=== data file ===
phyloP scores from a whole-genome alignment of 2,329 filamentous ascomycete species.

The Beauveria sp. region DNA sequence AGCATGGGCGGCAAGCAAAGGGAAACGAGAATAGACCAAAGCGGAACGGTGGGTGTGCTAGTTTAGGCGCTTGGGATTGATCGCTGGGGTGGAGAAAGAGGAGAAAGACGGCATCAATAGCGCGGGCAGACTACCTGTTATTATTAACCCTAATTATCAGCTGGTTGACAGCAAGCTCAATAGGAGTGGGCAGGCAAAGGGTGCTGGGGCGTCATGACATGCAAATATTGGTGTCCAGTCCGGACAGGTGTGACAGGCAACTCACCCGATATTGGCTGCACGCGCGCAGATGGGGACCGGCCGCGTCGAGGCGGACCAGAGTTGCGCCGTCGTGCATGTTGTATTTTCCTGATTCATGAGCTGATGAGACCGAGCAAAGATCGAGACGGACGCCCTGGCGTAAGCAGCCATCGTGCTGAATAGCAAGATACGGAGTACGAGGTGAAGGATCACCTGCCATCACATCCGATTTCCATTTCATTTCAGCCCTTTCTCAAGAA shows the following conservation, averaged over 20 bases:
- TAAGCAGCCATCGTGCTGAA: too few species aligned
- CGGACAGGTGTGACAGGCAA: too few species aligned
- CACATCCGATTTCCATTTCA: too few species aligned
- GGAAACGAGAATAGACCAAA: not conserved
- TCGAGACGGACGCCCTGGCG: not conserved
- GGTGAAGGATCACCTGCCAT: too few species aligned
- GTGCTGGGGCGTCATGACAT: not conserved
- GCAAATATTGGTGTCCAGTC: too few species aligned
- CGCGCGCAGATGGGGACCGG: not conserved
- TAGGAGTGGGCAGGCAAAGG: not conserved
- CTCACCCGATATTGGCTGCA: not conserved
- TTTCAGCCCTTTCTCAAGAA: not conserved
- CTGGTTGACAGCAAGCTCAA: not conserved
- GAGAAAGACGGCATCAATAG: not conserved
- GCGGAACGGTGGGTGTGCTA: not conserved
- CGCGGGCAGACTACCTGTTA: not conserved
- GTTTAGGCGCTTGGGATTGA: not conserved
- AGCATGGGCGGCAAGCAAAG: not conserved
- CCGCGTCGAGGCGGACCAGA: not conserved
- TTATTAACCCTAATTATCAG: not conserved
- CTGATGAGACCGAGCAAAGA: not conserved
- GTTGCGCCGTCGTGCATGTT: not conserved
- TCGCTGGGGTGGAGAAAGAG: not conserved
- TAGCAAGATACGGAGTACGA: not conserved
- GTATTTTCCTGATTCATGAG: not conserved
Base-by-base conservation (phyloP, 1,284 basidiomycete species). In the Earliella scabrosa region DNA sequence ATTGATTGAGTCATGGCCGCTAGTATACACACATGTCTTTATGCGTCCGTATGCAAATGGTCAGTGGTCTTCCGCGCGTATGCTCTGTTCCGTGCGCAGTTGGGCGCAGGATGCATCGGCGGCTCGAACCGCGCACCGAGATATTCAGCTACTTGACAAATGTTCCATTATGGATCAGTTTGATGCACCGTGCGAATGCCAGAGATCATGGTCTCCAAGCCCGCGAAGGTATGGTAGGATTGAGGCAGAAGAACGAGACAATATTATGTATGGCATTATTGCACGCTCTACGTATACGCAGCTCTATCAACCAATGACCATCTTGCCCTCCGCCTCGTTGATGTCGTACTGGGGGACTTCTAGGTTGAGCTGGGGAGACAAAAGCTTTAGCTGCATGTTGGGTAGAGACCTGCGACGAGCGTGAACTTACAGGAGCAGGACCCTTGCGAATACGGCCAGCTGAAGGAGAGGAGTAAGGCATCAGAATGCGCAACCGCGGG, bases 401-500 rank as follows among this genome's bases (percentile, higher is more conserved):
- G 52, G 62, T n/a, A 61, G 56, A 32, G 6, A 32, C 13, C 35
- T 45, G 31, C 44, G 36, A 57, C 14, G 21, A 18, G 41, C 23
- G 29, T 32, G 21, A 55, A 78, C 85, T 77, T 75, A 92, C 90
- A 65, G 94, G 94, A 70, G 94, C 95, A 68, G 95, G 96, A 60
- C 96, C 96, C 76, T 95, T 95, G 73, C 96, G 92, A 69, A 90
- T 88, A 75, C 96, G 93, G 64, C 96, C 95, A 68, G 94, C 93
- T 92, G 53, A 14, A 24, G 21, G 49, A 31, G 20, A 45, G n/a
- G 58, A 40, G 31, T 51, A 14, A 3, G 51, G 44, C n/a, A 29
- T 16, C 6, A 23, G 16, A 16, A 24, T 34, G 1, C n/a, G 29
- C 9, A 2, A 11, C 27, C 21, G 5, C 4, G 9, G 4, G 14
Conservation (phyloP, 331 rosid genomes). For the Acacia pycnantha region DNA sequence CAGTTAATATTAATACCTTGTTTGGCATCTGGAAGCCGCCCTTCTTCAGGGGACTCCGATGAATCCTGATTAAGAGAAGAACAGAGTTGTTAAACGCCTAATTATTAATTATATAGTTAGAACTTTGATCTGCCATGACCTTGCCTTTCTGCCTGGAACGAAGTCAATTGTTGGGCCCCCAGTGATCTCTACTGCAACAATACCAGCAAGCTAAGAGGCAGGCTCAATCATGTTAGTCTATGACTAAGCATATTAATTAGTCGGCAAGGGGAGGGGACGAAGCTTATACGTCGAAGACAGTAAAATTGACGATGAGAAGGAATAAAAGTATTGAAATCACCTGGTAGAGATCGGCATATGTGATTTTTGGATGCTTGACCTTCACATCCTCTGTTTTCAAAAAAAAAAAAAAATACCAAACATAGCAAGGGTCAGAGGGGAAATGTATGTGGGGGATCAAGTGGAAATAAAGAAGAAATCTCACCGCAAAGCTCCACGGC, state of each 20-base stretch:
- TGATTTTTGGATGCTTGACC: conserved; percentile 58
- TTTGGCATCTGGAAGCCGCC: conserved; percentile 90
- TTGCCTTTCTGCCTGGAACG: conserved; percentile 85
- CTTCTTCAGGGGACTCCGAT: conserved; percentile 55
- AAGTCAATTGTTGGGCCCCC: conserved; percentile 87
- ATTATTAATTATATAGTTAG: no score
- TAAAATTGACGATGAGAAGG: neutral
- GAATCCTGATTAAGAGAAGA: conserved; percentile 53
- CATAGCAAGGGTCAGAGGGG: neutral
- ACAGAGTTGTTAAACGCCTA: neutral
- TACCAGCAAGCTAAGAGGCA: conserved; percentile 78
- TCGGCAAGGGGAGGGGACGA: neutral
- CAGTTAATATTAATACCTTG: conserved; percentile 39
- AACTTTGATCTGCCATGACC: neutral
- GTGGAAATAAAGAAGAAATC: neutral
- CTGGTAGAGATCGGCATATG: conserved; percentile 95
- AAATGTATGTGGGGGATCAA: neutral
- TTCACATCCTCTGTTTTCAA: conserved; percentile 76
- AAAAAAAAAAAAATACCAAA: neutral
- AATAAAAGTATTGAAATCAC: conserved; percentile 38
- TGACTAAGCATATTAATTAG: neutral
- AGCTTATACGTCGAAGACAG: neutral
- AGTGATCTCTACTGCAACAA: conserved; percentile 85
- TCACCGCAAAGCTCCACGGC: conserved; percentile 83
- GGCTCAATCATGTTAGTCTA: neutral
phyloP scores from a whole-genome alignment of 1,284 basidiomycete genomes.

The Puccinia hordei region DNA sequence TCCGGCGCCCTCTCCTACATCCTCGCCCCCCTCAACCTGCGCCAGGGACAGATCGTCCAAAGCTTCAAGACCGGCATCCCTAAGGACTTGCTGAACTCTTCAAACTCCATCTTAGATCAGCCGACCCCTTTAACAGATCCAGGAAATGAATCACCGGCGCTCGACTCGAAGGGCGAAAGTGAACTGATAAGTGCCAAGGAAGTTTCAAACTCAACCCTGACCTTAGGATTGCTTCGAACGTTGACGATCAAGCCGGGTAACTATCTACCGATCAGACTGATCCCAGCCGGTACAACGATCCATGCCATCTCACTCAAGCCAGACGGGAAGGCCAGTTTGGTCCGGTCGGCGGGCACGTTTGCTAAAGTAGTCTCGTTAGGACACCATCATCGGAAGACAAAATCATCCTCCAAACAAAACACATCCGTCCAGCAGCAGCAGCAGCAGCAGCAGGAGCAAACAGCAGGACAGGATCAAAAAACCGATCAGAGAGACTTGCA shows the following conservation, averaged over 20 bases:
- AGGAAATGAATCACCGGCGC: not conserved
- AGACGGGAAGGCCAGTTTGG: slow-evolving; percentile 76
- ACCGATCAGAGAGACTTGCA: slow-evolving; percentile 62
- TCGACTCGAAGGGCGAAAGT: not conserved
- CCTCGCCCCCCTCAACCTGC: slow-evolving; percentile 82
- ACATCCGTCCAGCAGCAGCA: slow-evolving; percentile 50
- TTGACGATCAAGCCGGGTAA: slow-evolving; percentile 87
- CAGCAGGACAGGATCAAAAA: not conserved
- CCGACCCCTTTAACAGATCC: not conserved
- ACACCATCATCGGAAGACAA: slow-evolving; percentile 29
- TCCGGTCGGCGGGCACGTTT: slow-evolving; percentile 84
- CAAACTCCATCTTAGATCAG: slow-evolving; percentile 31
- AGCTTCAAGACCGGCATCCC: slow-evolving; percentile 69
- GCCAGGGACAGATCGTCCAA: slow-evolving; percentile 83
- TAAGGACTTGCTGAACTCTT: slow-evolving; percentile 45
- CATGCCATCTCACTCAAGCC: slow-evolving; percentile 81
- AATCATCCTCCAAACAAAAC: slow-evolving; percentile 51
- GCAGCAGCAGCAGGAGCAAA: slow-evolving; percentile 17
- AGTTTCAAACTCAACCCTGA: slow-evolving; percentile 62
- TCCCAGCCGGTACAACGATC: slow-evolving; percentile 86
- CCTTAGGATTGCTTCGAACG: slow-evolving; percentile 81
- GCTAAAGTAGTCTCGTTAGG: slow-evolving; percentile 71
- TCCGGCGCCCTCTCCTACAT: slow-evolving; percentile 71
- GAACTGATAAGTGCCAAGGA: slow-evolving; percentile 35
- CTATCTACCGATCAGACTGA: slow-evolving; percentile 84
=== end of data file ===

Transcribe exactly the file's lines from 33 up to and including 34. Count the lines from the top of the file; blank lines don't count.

- C 96, C 96, C 76, T 95, T 95, G 73, C 96, G 92, A 69, A 90
- T 88, A 75, C 96, G 93, G 64, C 96, C 95, A 68, G 94, C 93